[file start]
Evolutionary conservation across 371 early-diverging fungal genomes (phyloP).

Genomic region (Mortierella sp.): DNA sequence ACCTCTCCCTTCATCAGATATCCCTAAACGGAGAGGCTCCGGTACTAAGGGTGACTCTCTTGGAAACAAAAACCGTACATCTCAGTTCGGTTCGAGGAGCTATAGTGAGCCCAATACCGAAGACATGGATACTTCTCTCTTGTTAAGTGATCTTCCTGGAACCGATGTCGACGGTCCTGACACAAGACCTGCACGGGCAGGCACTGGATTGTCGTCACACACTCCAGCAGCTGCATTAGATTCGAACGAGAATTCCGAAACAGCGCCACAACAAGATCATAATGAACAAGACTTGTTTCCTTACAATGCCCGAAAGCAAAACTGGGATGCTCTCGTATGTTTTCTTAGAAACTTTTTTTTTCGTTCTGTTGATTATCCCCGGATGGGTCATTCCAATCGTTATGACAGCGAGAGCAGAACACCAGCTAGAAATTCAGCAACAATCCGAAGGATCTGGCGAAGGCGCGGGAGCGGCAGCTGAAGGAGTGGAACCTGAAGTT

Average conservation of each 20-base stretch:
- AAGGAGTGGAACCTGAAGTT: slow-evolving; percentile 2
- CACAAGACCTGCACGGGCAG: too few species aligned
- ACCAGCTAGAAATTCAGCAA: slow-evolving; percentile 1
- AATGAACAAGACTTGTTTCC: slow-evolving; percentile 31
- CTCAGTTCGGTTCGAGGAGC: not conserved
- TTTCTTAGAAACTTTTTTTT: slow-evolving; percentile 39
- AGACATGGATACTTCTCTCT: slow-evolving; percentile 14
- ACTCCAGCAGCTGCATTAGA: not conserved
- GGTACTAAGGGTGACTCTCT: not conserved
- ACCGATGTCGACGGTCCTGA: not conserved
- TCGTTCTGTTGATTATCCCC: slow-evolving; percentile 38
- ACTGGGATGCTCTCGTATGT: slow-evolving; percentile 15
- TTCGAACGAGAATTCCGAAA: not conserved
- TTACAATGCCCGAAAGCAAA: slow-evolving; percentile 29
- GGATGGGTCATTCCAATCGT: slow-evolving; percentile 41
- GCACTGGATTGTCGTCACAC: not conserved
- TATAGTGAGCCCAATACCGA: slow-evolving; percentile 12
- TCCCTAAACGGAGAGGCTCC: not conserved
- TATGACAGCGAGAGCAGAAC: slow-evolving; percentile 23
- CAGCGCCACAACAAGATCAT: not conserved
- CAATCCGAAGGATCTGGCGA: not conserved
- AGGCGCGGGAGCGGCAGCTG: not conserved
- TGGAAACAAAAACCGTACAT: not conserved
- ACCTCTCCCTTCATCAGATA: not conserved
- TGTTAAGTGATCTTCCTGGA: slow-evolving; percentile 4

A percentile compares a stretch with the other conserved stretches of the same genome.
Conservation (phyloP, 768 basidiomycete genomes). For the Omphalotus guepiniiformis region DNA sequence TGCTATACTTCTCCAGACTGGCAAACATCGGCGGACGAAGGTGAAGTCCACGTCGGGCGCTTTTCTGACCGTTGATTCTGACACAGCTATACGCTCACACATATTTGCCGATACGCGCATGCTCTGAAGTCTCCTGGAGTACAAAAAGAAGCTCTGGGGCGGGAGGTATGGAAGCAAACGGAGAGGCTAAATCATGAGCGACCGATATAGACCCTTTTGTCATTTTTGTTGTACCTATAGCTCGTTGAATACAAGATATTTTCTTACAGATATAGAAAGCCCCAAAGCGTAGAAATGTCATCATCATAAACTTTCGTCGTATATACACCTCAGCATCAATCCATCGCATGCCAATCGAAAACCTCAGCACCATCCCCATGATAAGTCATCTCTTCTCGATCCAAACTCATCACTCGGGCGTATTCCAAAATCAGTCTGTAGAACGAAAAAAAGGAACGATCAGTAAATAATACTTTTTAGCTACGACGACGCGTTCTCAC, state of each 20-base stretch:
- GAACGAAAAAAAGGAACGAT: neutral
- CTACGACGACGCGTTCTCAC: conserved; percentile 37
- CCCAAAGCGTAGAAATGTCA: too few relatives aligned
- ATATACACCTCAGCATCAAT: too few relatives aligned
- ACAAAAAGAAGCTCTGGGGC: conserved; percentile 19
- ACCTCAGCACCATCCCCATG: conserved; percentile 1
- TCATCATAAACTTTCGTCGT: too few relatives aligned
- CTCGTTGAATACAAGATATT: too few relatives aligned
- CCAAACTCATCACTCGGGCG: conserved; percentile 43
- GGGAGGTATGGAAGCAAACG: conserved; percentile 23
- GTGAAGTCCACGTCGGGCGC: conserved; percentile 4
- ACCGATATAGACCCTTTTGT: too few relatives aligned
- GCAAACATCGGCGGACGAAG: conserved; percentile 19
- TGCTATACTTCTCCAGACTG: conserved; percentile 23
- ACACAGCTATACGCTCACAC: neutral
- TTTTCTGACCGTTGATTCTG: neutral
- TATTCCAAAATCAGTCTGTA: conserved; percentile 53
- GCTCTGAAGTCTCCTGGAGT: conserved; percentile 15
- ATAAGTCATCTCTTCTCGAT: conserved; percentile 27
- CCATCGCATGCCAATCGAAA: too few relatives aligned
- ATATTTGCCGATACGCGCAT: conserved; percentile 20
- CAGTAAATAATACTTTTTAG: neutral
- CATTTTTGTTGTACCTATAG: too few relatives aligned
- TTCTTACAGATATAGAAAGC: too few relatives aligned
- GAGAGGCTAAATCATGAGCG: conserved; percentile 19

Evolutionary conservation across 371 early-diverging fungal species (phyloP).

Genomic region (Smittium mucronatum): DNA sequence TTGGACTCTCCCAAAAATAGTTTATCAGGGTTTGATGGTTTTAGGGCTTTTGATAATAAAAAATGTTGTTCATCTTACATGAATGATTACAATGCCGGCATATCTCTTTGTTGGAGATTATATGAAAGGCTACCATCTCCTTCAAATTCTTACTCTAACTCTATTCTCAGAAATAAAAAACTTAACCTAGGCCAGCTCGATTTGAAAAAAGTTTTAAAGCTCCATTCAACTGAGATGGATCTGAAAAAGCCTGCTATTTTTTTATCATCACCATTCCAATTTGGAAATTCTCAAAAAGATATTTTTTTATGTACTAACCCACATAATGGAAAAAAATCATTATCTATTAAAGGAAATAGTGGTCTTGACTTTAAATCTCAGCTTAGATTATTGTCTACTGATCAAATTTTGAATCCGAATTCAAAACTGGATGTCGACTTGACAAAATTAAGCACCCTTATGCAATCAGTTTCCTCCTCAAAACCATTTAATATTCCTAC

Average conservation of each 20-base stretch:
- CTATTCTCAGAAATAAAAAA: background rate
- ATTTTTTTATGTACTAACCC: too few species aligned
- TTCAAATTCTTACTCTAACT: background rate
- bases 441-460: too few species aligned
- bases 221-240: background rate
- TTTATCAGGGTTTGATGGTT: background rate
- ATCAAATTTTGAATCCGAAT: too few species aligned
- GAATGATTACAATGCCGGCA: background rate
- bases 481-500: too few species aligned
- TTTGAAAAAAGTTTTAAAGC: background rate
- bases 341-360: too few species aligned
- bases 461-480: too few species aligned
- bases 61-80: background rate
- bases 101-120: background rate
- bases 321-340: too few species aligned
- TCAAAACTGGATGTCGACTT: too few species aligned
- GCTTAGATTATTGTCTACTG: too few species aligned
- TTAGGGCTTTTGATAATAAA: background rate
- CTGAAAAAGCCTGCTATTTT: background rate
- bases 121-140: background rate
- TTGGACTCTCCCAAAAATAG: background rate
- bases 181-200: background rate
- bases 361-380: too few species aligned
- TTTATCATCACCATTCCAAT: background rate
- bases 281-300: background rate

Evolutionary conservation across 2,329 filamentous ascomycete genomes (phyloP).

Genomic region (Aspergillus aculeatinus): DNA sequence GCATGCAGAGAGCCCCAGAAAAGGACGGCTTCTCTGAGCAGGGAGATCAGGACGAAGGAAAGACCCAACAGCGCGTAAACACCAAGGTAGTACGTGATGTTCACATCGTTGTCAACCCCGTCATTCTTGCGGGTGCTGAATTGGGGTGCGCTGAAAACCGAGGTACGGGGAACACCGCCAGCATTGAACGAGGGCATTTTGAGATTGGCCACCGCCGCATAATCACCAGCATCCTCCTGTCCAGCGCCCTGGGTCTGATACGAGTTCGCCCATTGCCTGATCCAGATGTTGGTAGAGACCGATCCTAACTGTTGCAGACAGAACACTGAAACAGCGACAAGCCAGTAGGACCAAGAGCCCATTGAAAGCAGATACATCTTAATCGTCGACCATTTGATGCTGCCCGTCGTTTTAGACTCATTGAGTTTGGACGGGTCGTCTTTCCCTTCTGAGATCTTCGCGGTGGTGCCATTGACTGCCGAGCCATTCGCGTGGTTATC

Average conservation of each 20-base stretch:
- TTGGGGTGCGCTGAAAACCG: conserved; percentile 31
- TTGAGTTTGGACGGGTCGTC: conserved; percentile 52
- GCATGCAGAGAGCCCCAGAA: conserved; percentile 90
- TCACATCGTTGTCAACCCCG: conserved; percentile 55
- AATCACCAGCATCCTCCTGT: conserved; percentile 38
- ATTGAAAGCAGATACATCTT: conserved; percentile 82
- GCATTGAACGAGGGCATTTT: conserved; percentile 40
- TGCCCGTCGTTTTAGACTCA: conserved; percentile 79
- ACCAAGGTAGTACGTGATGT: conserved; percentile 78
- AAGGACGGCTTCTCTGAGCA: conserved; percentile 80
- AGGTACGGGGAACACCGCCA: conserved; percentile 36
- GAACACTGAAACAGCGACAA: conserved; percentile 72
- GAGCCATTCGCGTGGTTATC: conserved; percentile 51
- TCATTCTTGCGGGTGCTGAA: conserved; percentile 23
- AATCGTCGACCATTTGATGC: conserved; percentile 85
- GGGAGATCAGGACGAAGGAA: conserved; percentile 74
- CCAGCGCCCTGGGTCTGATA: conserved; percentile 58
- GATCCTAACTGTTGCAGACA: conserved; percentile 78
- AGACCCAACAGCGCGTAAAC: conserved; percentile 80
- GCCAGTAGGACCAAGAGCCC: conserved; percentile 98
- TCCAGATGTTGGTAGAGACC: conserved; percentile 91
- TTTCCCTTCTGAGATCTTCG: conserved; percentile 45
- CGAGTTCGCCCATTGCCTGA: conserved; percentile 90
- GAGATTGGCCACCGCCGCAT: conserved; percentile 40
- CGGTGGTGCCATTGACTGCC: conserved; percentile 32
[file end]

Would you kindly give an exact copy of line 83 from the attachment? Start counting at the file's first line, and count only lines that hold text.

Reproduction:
- bases 281-300: background rate